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dc.contributor.authorBilgic, A.en_US
dc.date.accessioned2016-02-08T09:41:40Z
dc.date.available2016-02-08T09:41:40Z
dc.date.issued2013en_US
dc.identifier.issn0260-2105
dc.identifier.urihttp://hdl.handle.net/11693/21134
dc.description.abstractScholars of the societal security dilemma implicitly or explicitly aim to analyse actor responsibility in intersocietal group confrontations. However, adherence of these approaches to (neo-)realist theoretical assumptions of the security dilemma hinders this objective. This article provides analytical principles upon which a new societal security dilemma can be constructed in order to conduct a more comprehensive analysis of actor responsibility. A new societal security dilemma framework can be built upon three principles: (1) a security dilemma results in violence depending on how the actors themselves interpret the political structure in which they interact with others; (2) differentiation of actors' intentions as malign or benign is inconsequential; what matters is how actors interpret security and which tools they choose to adopt to achieve security; and (3) identity is not exogenous to the politics of security. Adopting these principles requires reconceptualisation of the security dilemma. It will be argued that a new societal security, which reflects the politics of security, can provide a more comprehensive, dynamic, political, and realistic analysis of actor responsibility in societal-level confrontations. These new principles will be illustrated through re-reading of the dissolution of Yugoslavia to analyse actor responsibility as a sketch of the new societal security dilemma theorising.en_US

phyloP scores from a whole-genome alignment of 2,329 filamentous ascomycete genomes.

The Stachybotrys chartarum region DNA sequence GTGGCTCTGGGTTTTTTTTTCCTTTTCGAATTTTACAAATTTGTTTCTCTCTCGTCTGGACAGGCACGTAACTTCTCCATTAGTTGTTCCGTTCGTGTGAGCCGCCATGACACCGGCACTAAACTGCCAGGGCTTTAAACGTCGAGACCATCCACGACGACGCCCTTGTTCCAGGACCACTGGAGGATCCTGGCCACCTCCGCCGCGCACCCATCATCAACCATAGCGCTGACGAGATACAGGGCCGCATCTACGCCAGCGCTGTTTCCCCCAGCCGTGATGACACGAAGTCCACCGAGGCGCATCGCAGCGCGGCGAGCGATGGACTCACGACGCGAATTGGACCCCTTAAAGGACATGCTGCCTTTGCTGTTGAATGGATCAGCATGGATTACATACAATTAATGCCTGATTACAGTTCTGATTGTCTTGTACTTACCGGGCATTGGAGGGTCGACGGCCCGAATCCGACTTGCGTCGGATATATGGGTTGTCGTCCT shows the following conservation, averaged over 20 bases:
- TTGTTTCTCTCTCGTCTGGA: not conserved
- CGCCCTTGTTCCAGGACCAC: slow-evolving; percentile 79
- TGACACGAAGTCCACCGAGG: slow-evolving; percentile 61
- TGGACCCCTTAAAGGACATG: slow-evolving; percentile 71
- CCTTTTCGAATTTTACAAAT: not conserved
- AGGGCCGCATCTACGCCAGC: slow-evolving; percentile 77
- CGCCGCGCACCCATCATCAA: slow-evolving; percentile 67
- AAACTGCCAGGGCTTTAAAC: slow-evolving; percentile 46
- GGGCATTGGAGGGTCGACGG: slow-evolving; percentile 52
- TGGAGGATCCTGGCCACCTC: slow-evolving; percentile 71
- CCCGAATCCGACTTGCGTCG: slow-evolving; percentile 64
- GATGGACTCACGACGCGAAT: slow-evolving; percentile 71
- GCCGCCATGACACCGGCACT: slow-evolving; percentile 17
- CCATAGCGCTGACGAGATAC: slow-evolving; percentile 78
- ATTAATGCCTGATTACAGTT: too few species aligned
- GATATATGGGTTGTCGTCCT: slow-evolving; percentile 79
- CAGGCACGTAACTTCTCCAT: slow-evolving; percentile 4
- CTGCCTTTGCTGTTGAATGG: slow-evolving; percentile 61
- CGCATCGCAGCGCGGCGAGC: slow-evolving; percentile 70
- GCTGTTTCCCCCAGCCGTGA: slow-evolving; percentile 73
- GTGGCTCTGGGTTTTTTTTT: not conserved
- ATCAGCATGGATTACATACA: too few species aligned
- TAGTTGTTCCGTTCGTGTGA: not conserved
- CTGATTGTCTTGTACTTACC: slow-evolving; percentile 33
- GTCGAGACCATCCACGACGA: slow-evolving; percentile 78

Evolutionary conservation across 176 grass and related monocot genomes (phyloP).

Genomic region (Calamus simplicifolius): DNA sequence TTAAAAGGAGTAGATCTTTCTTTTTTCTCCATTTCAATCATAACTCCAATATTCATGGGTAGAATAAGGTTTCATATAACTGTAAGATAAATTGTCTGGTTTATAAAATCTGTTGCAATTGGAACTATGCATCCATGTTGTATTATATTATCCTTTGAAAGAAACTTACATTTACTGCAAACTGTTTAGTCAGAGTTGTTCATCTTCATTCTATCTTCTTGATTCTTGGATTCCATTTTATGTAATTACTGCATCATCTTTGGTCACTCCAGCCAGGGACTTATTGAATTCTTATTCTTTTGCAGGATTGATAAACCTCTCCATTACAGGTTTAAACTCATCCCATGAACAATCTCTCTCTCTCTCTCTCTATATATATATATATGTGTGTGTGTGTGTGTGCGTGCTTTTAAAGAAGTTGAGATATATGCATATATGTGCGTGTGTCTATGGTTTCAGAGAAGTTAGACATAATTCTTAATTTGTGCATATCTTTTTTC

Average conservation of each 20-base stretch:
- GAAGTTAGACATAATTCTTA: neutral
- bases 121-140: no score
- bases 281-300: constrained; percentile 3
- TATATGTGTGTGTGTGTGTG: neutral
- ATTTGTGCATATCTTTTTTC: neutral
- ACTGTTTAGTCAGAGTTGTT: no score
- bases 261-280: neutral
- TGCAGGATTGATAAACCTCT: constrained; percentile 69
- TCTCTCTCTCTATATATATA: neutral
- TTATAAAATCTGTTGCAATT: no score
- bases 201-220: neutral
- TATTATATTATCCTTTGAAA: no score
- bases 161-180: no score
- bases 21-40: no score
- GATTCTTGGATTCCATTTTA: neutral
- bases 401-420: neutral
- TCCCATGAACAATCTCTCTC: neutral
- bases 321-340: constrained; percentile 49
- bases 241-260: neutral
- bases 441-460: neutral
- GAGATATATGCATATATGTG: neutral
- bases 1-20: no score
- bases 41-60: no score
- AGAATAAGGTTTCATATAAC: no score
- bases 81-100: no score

dc.language.isoEnglishen_US
dc.source.titleReview of International Studiesen_US
dc.relation.isversionofhttp://dx.doi.org/10.1017/S0260210512000095en_US
dc.titleTowards a new societal security dilemma: comprehensive analysis of actor responsibility in intersocietal conflictsen_US
dc.typeArticleen_US
dc.departmentDepartment of International Relations
dc.citation.spage185en_US
dc.citation.epage208en_US
dc.citation.volumeNumber39en_US
dc.citation.issueNumber1en_US
dc.identifier.doi10.1017/S0260210512000095en_US
dc.publisherCambridge University Pressen_US


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